That is why it is important for advisors to also understand how Alzheimer's can take a toll on families affected by the disease and know how to design and implement financial strategies to protect a client's interests.
Its signature mark—memory loss—is distressing. However, it also impedes one's ability to make financial decisions, making it pertinent for at-risk investors to lay out health care and financial plans long before the disease takes its toll.
(Read more: Money matters: A road map for Alzheimer's patients)
"Family members are already on emotional overload—adding a financial and legal decision aspect to what they're already going through is enormous," said Carol Steinberg, president of Alzheimer's Foundation of America, a national nonprofit focused on the care and needs of people with the disease. "Therefore, the more decisions made earlier on and with the input of the loved one, the easier it is."
Financial planning, of course, can help. Financial experts urge families affected by Alzheimer's to complete a will. That means a living will and durable powers of attorney for health care and finance.
They also stress discussing insurance options for the financial consequences of the disease. That should include long-term-care insurance, annuities and life insurance with riders that provide a benefit if chronic care is needed.
While it makes sense for individuals with a history of dementia in their family to have more of a reason to line things up while the person still has full cognitive ability, these basic steps (wills and insurance options) are things most people should already have in place, financial experts say.
"Fifty percent of people who come to us don't have their wills done," said Holly Kylen, a retirement coach and an independent financial advisor with ING Financial Partners.
Along with a will, advisors urge investors to review all estate planning documents (like a living trust) and name a durable power of attorney, the person who will make financial decisions when the person with Alzheimer's no longer can handle making those decisions.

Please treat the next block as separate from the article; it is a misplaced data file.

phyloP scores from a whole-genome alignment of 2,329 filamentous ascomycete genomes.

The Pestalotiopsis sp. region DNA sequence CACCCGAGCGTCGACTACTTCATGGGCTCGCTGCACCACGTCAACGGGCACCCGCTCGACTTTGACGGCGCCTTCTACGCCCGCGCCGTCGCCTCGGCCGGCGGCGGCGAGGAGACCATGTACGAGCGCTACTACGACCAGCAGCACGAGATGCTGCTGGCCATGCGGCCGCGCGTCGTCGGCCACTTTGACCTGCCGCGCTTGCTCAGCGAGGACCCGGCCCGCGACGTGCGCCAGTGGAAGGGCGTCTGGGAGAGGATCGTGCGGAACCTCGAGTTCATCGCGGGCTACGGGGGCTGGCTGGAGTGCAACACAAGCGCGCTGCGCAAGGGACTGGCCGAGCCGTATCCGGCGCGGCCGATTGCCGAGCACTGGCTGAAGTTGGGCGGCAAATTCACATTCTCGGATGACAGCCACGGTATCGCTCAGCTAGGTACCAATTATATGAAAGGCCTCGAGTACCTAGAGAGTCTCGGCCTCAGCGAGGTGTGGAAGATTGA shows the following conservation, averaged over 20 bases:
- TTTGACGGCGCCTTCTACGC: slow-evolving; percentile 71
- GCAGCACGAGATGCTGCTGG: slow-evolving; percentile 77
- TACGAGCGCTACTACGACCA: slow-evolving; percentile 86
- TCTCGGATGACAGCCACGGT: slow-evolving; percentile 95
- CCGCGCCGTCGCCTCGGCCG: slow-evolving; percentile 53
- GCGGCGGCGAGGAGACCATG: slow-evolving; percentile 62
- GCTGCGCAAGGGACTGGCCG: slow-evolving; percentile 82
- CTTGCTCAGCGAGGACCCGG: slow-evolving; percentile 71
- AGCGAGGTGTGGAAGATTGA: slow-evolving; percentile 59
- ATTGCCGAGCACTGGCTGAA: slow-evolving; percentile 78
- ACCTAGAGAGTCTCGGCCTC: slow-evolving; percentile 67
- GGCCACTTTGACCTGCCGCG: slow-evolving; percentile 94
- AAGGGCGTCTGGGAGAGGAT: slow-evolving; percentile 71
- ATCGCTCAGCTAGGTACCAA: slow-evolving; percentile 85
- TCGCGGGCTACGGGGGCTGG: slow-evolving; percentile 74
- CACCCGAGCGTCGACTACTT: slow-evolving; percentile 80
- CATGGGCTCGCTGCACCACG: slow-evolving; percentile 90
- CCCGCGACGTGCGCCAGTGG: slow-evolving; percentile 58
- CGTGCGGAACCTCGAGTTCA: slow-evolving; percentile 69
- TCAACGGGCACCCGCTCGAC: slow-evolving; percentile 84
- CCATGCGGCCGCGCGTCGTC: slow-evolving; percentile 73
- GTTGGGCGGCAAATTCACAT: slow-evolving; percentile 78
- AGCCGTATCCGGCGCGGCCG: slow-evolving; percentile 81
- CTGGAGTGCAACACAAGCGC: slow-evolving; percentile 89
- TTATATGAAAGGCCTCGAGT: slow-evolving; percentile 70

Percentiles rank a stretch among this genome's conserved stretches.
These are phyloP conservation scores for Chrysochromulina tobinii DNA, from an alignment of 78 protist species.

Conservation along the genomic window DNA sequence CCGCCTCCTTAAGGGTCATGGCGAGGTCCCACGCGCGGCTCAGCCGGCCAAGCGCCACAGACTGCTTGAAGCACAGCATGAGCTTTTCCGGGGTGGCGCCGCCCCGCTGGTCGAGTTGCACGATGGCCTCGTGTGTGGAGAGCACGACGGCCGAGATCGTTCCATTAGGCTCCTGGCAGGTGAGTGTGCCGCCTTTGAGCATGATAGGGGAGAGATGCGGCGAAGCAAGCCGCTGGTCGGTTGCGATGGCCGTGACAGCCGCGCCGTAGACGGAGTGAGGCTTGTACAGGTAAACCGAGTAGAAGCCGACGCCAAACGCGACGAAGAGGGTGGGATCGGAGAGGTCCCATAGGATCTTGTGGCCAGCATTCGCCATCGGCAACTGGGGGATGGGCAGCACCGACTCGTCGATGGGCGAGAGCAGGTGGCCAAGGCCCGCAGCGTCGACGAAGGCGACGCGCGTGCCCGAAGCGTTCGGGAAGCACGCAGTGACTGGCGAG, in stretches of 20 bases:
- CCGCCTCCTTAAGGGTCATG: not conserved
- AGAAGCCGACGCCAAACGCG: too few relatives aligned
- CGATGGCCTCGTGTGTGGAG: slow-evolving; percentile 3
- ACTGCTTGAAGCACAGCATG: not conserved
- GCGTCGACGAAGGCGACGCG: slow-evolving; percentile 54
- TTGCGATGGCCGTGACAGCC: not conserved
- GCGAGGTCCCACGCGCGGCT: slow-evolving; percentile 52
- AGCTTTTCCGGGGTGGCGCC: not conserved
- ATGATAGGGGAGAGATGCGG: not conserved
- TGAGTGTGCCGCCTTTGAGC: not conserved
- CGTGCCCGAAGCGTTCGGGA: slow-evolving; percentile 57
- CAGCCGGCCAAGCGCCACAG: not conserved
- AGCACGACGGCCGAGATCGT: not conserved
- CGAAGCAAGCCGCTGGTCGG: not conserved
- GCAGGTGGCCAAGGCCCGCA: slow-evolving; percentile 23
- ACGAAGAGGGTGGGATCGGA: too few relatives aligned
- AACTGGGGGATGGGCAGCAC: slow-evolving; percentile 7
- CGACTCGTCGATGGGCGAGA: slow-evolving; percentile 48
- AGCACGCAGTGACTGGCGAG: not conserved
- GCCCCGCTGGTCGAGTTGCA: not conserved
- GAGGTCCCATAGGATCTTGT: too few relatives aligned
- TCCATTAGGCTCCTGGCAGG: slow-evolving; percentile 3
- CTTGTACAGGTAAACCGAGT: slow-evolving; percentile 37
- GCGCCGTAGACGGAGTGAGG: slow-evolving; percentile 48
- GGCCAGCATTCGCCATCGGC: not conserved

(Read more: Alzheimer's disease and health-care costs)
"In many respects, financial planning should take place before a disease is diagnosed," Steinberg said. "No one has a crystal ball, but it's good to be prepared for whatever chronic disease may be in your future."
Many financial advisors recommend appointing a close family member—usually a spouse—as a power of attorney. It should be someone whose relationship with the person with Alzheimer's has a trusted relationship.
But in the fraught case of dealing with the end-of-life decisions brought about by Alzheimer's, some experts say a family is better off to appoint a third-party who doesn't have an emotional attachment to the investor—or his or her assets.
"I've (seen) parents who don't trust their kids at all," said Christopher Dukes, a certified financial planner and chief executive officer of Dukes Wealth Management. "That's when I'll tell them to consider someone they're not related and to whom they're not leaving any money."
There's likely a cost associated with working with an outsider, but it's worth the investment because in some cases family arguments and lawsuits can destroy an estate, Dukes said.
(Read more: Do you need a retirement coach?)
While some investors may already be using an estate planning attorney to draft a will or a living trust, financial experts believe it makes sense to work with someone well versed in elder care law.
For instance, an elder care attorney, working in tandem with a financial advisor, can help older individuals who are looking to purchase long-term care insurance. They can also help with health-care directives and creating living wills.
Financial advisors also stress that families affected by Alzheimer's need to keep the lines of communication open.
When the condition of a client diagnosed with Alzheimer's began to worsen, Shomari Hearn, vice president of Palisades Hudson Financial Group, asked the client's wife (who was the power of attorney) to sit in on their meetings so she could become familiar with the decisions she would one day have to make.
(Read more: The race for next-generation of Alzheimer's drugs)
Hearn also documented and summarized the conversations to make sure the spouse had important information handy after her husband no longer had the capacity to make the financial decisions.
Most people want to talk about these issues, advisors admit. But because so many people with Alzheimer's cannot communicate in the last few years of their life, it is vital and makes sense to create a good planning strategy to have those types of conversations up front, financial experts say.
—By Maggie Overfelt, Special to CNBC.com.